I spent 15 years in the classroom, and 13 of those were focused on very non-traditional student populations, meaning students who were either incarcerated or students who had discontinued high school and were coming back. I might have had a 17-year-old male student who had just spent the last year-and-a-half incarcerated and was trying to get back to where he left off. Or I might have a 35-year-old single mom who discontinued high school and wanted to finish now that her kids were a little bit older and in school themselves. Or I might have had a student from Burma who just immigrated to the United States, and their high school diploma wasn’t honored in the United States. So in order to advance in their workplace, they needed to get a United States high school credential.
I really wanted to make my classroom a place where students got to know themselves as learners, and learn how to advocate for themselves. I taught them how to investigate their metacognitive processes. When they’re listening to things, what resonates, and what doesn’t resonate? How to really dig deep into their conceptions about mathematics and build deep conceptual understanding around it.
As a mathematics teacher, and I would try to model my own thought process. When I got this information, where did my brain go? When I was learning how to problem solve, what is the number sense that I relied upon? Where’s the number sense that I need to build? How do I take this concern or misunderstanding that I have and turn it into a question?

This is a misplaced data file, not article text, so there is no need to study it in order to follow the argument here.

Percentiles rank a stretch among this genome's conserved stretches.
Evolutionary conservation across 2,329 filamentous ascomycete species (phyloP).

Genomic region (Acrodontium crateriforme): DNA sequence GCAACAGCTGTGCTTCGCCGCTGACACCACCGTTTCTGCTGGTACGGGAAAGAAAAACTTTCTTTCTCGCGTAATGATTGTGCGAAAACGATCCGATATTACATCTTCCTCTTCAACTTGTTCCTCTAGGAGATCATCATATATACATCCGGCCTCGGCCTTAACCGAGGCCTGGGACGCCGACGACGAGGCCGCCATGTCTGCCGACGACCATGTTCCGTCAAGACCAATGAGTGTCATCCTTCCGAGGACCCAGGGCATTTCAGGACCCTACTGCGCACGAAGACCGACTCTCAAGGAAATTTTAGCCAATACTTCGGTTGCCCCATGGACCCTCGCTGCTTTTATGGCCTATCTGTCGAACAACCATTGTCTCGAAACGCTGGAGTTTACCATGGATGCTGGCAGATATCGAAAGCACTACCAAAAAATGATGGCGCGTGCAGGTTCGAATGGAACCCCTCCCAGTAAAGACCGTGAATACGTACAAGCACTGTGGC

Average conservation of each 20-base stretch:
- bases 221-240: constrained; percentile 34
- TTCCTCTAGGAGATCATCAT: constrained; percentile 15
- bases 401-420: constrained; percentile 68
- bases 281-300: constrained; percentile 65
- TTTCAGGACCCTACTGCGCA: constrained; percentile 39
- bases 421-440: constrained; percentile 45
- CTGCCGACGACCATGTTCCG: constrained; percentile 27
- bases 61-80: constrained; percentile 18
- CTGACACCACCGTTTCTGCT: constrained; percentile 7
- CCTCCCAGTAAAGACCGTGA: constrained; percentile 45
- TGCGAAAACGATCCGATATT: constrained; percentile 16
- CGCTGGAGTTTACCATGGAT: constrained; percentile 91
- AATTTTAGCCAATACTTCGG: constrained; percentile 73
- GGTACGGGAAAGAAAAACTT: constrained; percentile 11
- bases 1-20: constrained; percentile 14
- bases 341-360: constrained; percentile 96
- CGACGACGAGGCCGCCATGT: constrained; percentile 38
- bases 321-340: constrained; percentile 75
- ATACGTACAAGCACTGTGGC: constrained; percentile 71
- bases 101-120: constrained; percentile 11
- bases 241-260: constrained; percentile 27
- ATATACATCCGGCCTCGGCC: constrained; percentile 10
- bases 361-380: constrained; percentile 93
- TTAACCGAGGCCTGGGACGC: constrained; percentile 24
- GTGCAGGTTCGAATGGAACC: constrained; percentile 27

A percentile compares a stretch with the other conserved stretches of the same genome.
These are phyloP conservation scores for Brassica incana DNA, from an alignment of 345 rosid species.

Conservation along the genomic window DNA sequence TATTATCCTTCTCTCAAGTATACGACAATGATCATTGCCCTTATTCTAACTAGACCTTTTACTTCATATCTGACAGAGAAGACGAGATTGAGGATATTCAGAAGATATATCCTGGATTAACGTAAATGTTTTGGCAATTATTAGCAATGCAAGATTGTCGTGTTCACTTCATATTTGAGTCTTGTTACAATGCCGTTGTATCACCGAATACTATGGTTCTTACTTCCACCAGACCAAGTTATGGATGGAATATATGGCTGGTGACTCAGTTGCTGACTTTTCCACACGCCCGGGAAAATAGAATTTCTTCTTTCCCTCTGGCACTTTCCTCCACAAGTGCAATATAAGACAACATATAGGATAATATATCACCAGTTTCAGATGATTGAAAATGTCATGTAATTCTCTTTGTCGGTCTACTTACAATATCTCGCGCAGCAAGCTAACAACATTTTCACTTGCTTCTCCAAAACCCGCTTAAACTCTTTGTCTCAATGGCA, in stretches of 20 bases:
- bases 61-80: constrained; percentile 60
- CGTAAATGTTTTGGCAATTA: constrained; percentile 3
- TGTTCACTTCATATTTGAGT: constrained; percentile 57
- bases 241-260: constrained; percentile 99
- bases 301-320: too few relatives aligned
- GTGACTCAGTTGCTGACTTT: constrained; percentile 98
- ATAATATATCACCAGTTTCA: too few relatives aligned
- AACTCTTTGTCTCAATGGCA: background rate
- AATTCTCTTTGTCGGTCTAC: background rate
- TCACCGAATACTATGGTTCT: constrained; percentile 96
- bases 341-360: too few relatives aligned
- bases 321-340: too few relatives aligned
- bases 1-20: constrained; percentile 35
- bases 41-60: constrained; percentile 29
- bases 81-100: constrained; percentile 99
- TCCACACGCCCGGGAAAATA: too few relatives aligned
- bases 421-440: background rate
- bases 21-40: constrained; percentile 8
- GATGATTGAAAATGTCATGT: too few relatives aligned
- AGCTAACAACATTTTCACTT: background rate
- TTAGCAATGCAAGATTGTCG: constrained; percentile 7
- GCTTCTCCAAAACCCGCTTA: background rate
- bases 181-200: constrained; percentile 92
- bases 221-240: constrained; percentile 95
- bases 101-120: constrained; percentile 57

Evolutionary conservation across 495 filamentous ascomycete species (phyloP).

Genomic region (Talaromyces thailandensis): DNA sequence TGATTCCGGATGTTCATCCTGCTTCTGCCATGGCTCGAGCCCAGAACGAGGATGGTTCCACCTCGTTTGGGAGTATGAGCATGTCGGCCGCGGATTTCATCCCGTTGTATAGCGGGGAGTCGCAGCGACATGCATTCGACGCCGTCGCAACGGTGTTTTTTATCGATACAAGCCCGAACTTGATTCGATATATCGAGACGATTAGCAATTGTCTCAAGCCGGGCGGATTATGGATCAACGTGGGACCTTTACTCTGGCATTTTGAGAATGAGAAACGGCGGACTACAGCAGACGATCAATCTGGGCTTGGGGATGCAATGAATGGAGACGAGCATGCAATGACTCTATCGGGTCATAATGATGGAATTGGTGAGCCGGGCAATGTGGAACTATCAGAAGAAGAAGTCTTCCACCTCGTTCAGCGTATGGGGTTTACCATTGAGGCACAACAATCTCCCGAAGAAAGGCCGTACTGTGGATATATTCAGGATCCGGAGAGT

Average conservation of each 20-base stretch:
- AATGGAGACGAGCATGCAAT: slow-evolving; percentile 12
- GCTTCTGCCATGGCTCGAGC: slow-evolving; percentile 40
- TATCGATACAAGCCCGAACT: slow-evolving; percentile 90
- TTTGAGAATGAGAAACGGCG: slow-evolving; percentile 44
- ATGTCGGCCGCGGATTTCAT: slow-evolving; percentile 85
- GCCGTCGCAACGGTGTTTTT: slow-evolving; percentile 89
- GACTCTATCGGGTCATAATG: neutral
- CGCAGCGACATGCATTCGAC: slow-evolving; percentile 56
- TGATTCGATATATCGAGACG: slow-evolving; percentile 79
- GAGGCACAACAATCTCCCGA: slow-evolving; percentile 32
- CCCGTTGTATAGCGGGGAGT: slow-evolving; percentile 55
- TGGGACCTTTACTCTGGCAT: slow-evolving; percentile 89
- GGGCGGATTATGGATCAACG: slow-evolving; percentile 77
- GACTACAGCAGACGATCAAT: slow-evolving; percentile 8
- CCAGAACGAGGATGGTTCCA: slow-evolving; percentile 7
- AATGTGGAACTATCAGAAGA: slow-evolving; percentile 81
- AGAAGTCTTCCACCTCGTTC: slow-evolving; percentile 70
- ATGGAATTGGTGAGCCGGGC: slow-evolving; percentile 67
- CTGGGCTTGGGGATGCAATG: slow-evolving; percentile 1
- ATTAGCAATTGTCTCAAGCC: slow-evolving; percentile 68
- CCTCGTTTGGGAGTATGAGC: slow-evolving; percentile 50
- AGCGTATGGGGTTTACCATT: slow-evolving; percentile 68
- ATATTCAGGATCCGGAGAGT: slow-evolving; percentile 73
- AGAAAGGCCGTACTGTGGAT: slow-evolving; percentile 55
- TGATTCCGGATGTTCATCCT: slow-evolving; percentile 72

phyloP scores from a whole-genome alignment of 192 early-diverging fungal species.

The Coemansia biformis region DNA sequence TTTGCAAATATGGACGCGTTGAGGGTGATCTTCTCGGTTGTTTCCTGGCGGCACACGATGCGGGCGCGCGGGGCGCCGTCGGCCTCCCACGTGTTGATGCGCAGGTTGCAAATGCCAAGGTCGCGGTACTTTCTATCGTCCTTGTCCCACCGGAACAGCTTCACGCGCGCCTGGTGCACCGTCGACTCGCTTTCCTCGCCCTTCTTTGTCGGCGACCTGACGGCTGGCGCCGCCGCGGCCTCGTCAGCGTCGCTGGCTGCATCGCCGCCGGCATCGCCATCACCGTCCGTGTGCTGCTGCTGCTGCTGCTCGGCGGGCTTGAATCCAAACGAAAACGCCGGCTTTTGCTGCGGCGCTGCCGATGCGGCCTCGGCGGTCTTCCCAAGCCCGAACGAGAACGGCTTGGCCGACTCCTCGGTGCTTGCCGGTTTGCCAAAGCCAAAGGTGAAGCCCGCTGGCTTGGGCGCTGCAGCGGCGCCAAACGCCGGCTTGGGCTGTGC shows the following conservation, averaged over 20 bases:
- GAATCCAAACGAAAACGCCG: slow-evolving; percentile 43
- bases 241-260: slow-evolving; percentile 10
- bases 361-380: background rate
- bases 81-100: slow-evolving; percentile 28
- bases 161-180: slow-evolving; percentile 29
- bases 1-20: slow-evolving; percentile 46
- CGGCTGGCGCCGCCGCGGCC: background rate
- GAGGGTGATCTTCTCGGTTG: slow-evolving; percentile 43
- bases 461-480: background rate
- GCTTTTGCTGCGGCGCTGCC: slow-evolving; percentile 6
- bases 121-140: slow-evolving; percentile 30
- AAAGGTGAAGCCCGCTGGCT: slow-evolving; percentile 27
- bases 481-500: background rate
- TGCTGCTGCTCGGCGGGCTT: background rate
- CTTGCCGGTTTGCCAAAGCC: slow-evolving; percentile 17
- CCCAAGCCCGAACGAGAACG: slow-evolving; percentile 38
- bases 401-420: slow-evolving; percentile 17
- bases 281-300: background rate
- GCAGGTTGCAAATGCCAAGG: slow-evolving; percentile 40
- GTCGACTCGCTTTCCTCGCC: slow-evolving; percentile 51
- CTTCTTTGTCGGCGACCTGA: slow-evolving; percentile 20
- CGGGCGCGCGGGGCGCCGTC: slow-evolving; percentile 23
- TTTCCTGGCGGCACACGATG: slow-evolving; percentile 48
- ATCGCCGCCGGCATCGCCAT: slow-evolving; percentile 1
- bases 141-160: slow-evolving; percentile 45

I saw it as my job to help students get to a point where, leaving my classroom, they knew how to be true mathematicians. Like, what a mathematician actually is: somebody who is building curiosity about a phenomenon that they’re observing, reflecting on how they think and perceive that phenomenon, and then discussing it with others to make meaning out of it. That’s what true mathematics is intended to be.
In order to do that, students have to know who they are and how they think. I had to be a leader who could emphasize how valuable they were as human beings. They were there to teach me about who they were and how they thought so that we could all like come to similar, mathematically-accurate conclusions together.”
Dreaming About a Fairer Future
“If equity was our reality, schools would be a place where students have the opportunity to learn as individuals. Equity does not stop at ensuring that people of all races and ethnicities have the same opportunity to learn. That is ground zero. After that, schools must also provide them opportunities to learn as individuals, which also means taking into account how people think, the cultural values they hold, their learning preferences, the ways they best make meaning, and the ways that they prioritize and utilize language and their linguistic identities. There are so many layers to who we are as human beings that impact how we learn.